Brexit legislation passed by the Scottish Parliament will be scrutinised at the UK's highest court.
Supreme Court justices in London are being asked to rule on whether Holyrood's EU exit bill is constitutional and "properly within devolved legislative powers".
The move seeking "legal certainty" over the legislation was taken "in the public interest" by the attorney general and the advocate general for Scotland.
A panel of seven justices, including the court's president Lady Hale and deputy president Lord Reed, will hear argument over two days, beginning on Tuesday.
The issue the judges are being asked to decide is whether the bill "is within the competence of the Scottish Parliament".
When details of the case were announced in April, the then Attorney General Jeremy Wright said: "This legislation risks creating serious legal uncertainty for individuals and businesses as we leave the EU.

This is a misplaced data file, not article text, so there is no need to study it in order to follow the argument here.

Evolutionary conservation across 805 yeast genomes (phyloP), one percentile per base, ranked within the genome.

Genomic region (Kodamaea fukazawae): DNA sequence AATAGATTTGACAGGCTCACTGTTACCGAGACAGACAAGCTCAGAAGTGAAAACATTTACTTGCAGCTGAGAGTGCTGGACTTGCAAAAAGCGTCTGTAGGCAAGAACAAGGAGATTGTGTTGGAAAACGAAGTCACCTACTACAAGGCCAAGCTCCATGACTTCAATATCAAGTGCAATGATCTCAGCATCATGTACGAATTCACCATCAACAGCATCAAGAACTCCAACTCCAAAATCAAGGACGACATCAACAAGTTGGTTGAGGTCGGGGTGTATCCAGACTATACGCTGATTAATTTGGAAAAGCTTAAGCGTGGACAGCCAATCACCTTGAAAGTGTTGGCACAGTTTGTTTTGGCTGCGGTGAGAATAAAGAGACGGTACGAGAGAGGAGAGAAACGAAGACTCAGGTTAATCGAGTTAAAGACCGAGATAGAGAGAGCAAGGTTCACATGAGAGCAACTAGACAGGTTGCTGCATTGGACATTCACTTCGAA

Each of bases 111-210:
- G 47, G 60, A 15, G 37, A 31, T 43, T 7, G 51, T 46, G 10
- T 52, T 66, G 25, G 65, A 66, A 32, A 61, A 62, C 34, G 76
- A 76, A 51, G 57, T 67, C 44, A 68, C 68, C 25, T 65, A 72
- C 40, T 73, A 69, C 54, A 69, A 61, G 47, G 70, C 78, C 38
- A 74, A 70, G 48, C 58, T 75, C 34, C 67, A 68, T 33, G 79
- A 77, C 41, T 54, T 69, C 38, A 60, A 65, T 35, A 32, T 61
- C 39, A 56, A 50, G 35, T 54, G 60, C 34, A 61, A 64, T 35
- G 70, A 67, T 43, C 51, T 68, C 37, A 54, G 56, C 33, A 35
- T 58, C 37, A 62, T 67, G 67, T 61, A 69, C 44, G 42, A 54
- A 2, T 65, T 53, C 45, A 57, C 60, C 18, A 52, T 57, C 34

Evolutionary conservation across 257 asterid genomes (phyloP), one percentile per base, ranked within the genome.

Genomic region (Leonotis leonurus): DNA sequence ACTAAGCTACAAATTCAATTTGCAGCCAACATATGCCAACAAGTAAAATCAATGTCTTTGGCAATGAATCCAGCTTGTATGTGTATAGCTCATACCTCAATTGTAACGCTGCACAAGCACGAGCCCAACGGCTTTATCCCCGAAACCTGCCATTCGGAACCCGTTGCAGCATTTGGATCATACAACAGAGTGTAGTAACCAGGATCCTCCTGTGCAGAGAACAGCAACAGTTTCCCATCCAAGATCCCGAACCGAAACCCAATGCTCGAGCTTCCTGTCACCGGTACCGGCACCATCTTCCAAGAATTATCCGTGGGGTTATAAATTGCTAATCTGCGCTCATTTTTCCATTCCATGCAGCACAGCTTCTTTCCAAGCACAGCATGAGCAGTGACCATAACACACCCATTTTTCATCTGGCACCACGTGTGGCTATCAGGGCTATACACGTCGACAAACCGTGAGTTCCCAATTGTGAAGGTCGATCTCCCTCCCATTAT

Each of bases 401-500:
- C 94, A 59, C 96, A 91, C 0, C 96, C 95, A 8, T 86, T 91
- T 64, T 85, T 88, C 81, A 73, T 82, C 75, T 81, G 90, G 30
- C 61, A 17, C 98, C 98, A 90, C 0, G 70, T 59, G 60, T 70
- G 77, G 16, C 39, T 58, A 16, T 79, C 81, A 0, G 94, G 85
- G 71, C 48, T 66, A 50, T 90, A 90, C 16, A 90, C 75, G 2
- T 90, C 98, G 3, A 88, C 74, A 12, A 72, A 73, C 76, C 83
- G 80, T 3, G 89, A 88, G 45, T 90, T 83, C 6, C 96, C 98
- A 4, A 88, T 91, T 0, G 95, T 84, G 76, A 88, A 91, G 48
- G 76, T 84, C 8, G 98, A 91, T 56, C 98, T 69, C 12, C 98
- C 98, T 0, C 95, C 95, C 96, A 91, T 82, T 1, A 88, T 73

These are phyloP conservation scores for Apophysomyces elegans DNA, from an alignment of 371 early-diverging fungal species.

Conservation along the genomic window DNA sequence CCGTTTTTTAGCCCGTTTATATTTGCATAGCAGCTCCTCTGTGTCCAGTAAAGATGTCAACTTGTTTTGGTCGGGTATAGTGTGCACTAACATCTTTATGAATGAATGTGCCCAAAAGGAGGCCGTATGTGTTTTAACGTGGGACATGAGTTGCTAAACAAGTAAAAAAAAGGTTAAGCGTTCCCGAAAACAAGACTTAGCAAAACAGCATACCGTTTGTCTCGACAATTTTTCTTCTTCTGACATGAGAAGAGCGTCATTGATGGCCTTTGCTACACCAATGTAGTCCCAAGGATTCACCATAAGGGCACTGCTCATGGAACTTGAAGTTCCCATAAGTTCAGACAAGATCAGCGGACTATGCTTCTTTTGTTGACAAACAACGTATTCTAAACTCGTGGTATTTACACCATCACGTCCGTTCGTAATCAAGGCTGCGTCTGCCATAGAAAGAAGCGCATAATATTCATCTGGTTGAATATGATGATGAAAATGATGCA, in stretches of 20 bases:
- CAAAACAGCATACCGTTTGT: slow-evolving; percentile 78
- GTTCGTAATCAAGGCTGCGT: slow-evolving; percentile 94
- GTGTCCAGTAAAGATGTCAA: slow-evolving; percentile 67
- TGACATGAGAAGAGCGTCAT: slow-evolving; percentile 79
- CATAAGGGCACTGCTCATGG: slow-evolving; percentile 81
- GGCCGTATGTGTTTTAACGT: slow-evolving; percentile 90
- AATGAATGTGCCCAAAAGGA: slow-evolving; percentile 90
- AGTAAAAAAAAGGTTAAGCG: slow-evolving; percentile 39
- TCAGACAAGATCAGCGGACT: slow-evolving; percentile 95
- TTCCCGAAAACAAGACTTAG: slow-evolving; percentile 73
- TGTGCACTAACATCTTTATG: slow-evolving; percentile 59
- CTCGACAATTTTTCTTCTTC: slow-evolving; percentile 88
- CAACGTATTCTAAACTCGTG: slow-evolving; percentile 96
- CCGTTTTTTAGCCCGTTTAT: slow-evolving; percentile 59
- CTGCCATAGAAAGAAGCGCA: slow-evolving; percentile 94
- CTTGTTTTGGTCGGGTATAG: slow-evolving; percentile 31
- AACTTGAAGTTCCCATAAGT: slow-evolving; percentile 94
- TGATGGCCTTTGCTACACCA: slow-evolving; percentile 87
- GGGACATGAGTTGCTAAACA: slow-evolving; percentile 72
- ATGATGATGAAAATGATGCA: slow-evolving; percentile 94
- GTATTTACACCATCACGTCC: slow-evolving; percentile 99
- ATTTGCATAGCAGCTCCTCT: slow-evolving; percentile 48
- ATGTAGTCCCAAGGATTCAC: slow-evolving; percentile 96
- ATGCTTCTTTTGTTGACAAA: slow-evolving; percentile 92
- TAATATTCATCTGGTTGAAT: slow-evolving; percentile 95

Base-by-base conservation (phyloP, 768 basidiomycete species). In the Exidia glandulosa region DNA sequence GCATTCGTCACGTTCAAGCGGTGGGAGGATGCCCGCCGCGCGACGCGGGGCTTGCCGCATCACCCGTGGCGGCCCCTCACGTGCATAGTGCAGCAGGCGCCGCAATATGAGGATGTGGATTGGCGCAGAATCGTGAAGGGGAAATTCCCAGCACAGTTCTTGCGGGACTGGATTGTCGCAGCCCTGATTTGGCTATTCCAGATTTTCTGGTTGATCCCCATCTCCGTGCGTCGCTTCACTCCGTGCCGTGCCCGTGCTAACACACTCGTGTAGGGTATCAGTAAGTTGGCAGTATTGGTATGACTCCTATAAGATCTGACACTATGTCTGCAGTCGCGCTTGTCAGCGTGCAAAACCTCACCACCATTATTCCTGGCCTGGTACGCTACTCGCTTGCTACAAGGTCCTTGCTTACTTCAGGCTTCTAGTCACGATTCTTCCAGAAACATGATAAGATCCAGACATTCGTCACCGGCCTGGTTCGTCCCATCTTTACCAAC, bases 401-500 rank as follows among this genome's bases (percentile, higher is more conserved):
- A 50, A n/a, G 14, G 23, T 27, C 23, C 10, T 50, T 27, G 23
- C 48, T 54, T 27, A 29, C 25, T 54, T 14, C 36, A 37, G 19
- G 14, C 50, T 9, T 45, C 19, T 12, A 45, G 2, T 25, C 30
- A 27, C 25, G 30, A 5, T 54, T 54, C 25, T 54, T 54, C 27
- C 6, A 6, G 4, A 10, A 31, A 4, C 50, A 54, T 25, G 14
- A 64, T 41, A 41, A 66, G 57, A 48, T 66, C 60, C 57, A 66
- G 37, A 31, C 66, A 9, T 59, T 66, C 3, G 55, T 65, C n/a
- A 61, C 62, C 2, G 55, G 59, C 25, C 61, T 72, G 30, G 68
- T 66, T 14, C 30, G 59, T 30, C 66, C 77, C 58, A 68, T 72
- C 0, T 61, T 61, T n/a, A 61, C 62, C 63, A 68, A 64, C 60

"This reference is a protective measure which we are taking in the public interest."
Advocate general for Scotland Lord Keen said: "By referring the Scottish Parliament's Continuity Bill to the Supreme Court we are seeking legal certainty as to its competence."
The Scottish Parliament's presiding officer previously ruled the Scottish EU Continuity Bill is outside Holyrood's competence - although SNP ministers say they are confident it is not.